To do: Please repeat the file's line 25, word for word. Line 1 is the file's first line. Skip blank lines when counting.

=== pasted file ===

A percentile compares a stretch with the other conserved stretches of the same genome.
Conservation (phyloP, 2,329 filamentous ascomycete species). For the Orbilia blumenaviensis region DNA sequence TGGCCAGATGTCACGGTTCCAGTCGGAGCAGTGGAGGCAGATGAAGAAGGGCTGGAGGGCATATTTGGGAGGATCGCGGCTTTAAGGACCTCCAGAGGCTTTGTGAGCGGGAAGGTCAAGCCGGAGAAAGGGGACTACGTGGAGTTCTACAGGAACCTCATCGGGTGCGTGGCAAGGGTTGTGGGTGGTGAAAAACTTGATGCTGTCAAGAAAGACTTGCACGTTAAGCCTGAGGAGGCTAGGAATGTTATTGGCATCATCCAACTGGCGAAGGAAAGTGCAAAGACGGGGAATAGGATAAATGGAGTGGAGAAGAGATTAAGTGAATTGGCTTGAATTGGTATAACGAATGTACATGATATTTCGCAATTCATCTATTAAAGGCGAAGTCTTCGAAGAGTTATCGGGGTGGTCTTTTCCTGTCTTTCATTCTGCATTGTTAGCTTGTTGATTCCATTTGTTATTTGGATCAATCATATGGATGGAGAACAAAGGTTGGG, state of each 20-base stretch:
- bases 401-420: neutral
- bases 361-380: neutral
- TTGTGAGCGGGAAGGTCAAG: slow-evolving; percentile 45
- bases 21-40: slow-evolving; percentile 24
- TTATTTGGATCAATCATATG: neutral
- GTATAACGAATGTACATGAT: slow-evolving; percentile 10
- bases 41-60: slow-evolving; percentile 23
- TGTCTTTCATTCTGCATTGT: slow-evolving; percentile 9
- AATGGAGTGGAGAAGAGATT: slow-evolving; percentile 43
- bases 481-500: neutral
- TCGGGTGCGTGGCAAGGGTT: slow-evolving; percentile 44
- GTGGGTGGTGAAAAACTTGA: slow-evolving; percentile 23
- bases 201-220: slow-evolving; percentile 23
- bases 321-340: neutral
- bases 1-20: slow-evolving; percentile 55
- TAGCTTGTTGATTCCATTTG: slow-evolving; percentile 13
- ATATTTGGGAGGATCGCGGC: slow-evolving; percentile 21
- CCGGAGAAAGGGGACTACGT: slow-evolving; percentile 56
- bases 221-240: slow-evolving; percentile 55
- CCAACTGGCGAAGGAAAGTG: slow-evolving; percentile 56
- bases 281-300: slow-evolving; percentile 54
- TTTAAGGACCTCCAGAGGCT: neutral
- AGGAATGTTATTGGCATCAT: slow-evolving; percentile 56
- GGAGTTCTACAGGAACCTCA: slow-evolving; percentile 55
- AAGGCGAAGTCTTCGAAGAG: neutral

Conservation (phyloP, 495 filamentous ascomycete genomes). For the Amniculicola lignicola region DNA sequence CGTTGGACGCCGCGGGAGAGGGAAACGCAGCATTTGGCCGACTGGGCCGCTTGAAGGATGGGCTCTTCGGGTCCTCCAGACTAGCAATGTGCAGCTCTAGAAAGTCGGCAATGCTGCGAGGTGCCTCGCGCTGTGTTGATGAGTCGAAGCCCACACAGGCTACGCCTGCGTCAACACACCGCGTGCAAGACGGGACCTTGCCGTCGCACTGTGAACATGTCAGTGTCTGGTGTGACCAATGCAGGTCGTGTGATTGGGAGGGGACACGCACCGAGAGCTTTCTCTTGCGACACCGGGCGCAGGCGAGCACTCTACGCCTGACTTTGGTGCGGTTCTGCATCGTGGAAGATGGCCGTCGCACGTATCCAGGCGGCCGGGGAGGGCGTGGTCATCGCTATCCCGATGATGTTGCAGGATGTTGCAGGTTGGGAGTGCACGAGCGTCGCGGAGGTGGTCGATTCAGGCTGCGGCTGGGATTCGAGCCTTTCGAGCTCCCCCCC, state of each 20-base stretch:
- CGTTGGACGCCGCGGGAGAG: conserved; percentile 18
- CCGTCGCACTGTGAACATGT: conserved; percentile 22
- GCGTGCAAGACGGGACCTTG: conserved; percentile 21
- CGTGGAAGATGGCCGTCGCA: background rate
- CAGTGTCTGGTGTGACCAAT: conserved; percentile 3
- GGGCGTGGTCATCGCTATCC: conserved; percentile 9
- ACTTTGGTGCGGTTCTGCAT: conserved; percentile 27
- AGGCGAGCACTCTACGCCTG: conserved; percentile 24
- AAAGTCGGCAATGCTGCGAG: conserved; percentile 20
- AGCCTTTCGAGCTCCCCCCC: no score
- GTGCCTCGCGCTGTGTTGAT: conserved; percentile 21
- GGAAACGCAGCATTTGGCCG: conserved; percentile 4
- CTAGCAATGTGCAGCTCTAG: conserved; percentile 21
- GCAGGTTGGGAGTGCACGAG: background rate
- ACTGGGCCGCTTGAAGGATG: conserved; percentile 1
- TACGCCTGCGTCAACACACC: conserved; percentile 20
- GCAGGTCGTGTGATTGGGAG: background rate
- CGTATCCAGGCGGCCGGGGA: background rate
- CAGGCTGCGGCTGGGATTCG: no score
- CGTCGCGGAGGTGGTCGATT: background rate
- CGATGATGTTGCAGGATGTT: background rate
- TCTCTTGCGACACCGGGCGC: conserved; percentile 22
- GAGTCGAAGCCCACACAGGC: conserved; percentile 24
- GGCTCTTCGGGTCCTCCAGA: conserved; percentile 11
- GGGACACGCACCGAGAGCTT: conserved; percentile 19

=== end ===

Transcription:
- AGGAATGTTATTGGCATCAT: slow-evolving; percentile 56